I was having an interesting conversation with friends earlier this week and the topic of “data checks you should before you do anything else” came up. I thought it was an appropriate topic for this week’s Free Data Friday post. A well-done data review can save you a lot of frustration, project delays, and back-and-forth emails / phone calls.
Get the Data
I wanted to look at data that was “messy” – missing values, bad data, etc.; one outcome of the increased interest in Open Data is that organizations are now becoming more aware of their data and cleaning it before it is published.
How to go about getting SAS University Edition
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Getting the data ready
The data was already in a format that I could use, as it was in standard CSV format.
The first thing I do is after importing the data (assuming no errors that indicated a review of the raw data was needed), I run PROC CONTENTS...
PROC CONTENTS DATA=WORK.IMPORT; RUN;
...which produces three tables, but I want to highlight two of them:
The first screen shot shows some rather boring information, but I’ve highlighted the key pieces. Knowing the number of observations lets me decide if, when doing my analyses and data review, if I want to limit my output to a smaller data set. For example, if I want to review the data that is missing Latitude or Longitude, I don’t necessarily need to see all the data – I am just looking for a pattern, and a sample of about 10% should give me that.
The second screenshot is the listing of the variables and their formats; this is something I put into Excel and have open as I’m writing my SAS code. Knowing this information is obviously important, and working with a dataset that has 3000 variables, I can’t remember all of their names and formats.
My next step is to typically run the Characterise Data task, specifically focussing on my Date and Numeric data; in this example, I’m only running the task on Diameter_Breast_Height, Condition_Percent, and Planted_Date:
:Nothing really interesting except when I scroll to the bottom, and see this:
I’m suspicious of the 1899 date (planting a tree in December in Edmonton? I really don’t think so!) and the 2105 date is clearly a typo. It’ll be up to you and the person requesting the analysis to decide how to handle these.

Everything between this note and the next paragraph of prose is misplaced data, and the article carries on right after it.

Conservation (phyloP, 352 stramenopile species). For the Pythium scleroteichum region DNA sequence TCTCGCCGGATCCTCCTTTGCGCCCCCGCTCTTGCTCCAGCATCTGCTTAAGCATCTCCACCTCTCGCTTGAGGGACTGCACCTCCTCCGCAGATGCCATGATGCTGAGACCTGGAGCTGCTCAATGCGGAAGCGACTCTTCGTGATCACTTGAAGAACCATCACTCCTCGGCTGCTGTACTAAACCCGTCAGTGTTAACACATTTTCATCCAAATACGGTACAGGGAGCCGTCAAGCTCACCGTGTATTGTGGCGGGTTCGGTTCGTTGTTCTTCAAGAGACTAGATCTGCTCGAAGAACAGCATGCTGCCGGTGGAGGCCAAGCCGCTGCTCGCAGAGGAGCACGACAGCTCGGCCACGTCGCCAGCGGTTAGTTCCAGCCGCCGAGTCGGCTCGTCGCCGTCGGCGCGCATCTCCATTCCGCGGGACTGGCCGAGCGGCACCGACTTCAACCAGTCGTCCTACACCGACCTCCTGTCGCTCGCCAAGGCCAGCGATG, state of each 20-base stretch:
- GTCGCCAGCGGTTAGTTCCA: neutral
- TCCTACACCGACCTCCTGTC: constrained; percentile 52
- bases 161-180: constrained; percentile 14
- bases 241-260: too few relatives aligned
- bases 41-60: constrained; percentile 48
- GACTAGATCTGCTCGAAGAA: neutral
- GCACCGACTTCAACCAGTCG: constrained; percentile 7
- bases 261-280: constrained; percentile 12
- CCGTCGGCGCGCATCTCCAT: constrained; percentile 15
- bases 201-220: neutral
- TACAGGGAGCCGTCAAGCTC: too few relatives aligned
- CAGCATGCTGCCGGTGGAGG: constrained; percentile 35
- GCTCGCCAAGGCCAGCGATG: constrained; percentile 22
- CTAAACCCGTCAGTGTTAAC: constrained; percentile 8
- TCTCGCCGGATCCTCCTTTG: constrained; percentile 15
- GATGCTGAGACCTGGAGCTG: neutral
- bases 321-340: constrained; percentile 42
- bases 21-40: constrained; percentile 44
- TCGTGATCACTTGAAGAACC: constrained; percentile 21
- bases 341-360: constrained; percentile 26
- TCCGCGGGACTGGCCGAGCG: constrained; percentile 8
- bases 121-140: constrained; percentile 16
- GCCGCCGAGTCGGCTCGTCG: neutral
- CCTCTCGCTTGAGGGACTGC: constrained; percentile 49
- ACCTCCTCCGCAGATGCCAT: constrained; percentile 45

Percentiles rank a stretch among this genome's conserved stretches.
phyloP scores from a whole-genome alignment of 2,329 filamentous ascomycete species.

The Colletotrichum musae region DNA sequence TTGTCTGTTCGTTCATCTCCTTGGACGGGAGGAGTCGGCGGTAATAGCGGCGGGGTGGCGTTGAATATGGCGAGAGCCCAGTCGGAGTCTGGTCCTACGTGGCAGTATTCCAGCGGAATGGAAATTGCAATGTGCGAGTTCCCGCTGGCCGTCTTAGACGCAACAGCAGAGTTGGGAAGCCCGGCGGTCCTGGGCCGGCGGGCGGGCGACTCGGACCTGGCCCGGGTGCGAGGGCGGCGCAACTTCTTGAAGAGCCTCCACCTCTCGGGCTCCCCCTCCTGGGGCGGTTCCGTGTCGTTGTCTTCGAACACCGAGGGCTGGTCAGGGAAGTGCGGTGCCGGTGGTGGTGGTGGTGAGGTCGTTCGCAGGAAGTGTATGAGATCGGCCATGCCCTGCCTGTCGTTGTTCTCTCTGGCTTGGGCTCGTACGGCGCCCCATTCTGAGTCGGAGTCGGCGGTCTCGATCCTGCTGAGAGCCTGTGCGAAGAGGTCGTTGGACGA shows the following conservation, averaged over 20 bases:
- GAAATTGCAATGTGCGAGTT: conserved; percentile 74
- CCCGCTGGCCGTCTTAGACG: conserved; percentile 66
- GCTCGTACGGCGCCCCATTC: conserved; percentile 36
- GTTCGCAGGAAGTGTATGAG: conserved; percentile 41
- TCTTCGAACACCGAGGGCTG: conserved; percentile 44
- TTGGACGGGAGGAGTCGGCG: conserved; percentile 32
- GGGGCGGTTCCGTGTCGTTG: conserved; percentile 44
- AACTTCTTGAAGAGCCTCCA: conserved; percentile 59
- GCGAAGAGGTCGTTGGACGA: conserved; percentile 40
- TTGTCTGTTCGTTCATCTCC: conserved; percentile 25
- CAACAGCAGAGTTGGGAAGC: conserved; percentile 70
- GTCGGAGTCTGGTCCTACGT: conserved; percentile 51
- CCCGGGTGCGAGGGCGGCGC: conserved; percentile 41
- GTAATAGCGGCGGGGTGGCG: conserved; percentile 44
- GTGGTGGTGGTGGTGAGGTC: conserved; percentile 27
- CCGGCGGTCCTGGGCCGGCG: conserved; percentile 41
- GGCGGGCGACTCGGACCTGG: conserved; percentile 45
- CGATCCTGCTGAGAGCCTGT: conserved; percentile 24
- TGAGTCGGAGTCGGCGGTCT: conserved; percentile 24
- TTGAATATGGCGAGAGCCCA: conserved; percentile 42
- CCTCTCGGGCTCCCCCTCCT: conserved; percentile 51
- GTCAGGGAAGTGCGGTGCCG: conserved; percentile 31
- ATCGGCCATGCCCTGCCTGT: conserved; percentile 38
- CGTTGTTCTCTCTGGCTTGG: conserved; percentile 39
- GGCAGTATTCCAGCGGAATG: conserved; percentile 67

My next task is to look at the missing data; I’m only looking at Categorical Data for this example.
When I run the task I get this:
I have 3.2% of my SPECIES data missing; that may not be an issue, or if that’s the key variable, that may be enough to trigger a review of the data collection process.
I’ve decided in my review that I need more information on the SPECIES variable, so I’m going to go back to the Characterise Data task and run it specifically on this one column.
I’ve truncated the output to highlight the three SPECIES I wanted to focus on. For some reason, Cherry and Plum have brackets around them; that may be to have them sort to the top of the list, or for some reason. The more (potentially) concerning fact is that there are almost 21,000 trees whose species is listed as “X”. Combined with the missing data, that’s almost 10% of the total; even if this column is going to be a secondary part of your analysis, it should be investigated before you get too much further.
The last piece I wanted to show was a Box Plot; these are extremely handy as they show your Mean, Median, Average, and Interquartile Range all on a single output. I’m running my graph comparing the GENUS to the DIAMETER_BREAST_HEIGHT:
Here’s the output:
The first thing I see is that there are some clear outliers that I need to investigate; the diameter of >200cm seems to be a good benchmark overall, and there may be a couple of others I’d want to review (for example, the PICEA at 150cm seems to stick out). I’m also seeing that there are a number of “Unassigned” trees, and those should be pulled out of the data as well.
Context is everything
I should stress that this is not an absolute nor complete list; your data review will depend highly on what you're looking at. Missing data may be fine in genomic data, but not if you're doing housing-market analysis. "Unknown" may be appropriate if you're dealing with a catalogue of astronomical phenomenon, but not when dealing with diagnosis of a patient in healthcare data.
Finally, I’d like to recommend three fairly slim books that can set you up for success with your data analysis. I have a very strong 80/20 rule when it comes to data – I spend 80% of my time reviewing, exploring and understanding the data, so then I spend 20% of the time actually writing the code. These books all embrace that philosopy:
Now it’s your turn!
Did you find something else interesting in this data? Share in the comments. I’m glad to answer any questions.
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